July 16, 2015

We are Not What We Think We Are.


We’re not here to perfect the vehicle in which we arrived.

A consistent theme around attachment to the body has surfaced from my clients, family and friends. Although this isn’t a new struggle, it has been the top concern as I’ve sought feedback in creating my most recent programs and retreats.

It seems we’re all wrapped up in worrying about the body that we often-times feel “stuck” with. Having fought this same battle myself, here I share what I’ve personally discovered and experienced as truth and a way out:

Consider: You are not your body.

In reality, the body is a vehicle from which we are to live out our purpose and heal the gaps between us and pure love.

Looking at this, we can begin to tease out the greatest hurdle we impose upon the true purpose of the body:

When we don’t love the body, how can we effectively utilize this body to merge into the unity of love?

This question reveals within itself the start of our journey.

We must love ourselves first. This is cliche, I know. And it’s truth. If you squeeze an orange, you get orange juice. If I squeeze you, what will I get? I’ll get whatever you’re full of. And most of our species is full of self-loathing. And, being that the physical body is a convenient and easy target, we begin our self-sabotage there.

It’s unnecessary here to go into the myriad ways we destroy our sense of worth by abusing the body, as I’m confident that with a little introspection and observation, you are able to observe these behaviors within yourself and others. I will, however, bring awareness to the source of these belief systems that position the body in a rigged game.

Our body standards are set by our culture. Our culture annihilates our sense of worth and any identification with reality through our conditioning to live in a constant state of guilt. This conditioned behavior has created our experiences, which now color our projections of the future, since we have no other frames-of-reference from which to construct something different.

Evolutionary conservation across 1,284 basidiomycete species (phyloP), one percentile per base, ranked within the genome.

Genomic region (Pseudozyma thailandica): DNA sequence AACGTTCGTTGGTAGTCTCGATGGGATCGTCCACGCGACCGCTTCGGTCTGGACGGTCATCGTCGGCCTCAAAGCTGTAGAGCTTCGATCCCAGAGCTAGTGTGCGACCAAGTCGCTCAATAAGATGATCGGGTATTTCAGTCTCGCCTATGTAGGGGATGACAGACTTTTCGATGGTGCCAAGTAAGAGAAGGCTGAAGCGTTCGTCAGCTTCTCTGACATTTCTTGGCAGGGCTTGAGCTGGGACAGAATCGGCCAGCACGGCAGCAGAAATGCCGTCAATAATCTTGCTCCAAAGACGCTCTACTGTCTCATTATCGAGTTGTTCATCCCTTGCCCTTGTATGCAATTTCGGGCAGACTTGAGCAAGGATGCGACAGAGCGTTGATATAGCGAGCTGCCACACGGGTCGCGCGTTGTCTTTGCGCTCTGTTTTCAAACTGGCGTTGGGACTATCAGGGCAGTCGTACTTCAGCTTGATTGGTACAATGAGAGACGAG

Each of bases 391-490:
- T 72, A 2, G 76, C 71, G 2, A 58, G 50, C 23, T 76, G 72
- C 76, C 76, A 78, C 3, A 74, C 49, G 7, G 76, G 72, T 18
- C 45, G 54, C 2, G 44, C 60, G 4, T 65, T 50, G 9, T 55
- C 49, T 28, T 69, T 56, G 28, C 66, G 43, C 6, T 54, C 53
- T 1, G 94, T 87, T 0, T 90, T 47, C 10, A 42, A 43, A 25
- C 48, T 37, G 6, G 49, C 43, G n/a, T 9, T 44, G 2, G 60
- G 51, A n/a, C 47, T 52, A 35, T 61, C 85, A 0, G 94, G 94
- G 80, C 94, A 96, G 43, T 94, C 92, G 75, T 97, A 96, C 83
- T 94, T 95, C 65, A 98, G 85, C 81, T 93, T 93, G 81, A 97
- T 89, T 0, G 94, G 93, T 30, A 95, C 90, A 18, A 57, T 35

The difficulty in this is that we have chosen unfortunate standards from which we have conditioned our minds and the minds of the generations preceding and following us.

The joy and celebration in this is that we can change it.

In order to change anything, we must be able to see clearly that which we wish to change, and to find the source of misperception.

The misperception here is that the body is who we are.

True perception—found in all scriptural/ancient truths— reveals the body as a vehicle for liberation.

We are brought into this existence with the exact curriculum we need to get past our sh*t and realign with love (God). That is it. That’s what we’re here to do. And, we’re given a body in which to do it. But our culture and species have taken this body hostage and have told us what it should and shouldn’t be. We don’t hold other manifestations of nature to this standard, but we utilize this method to annihilate ourselves (insane behavior, by the way).

And for what?

The problem with being caught in this illusion— that we are the body and that the body is supposed to be any way other than exactly as it is— is that it distracts us from our work. We often get so caught up in our imagined shortcomings that we cannot show up for the authentic connection and service that we are here to engage in. We dump immense amounts of energy into self-loathing. Then, we not only make ourselves unavailable for life, we may actually seek to make everyone around us as unhappy as we are (misery loves company).

Ultimately, we’re reversing the intention of our existence.

So, consider the importance of the message I’m sharing here.

I understand body issues. I venture to say everyone does. This is our normal. When we begin to get it that everyone has this feeling, we can start to question the systems that create this sense of lack within us. Why are we continuing to blindly beat ourselves up over a standard we had no say in, rather than dismantling the source of the standard?

I could go on about the source of these standards (media, idolizing empty celebrity life, fear-based control, etc,), but here, I’m simply asking you to question why we have allowed ourselves to become slaves to this phantom system. And to consider what could be an alternative.

The body is to be honored. Not worshipped. And, although it seems counter-intuitive, obsessing over flaws is a form of worship. It’s selfish. And it’s essential that we get the f*ck over it and get on with our purpose.
The body is a gift we’ve been given in this existence. Learn to appreciate every curve, every dimple, every so-called shortcoming, every handicap, every scar, everything.

And, understand that it—the body with the curves, dimples, shortcomings, handicaps and scars—is not an indication of your worth. In any capacity.

If there are behaviors to reign in for the health of the body, do so. But don’t do it as punishment. Do it as love. And immediately move into a space of gratitude for the opportunity we have to be on this ride of existence, in the body given, in the first place.

We must move into awareness and stop wasting this moment wishing for a different seat on the ride.


Relephant read:

A Flawless Explanation for the Meaning of Life.


Author: Mikela Rae

Editor: Travis May

Photo: Flickr/Ian Burt

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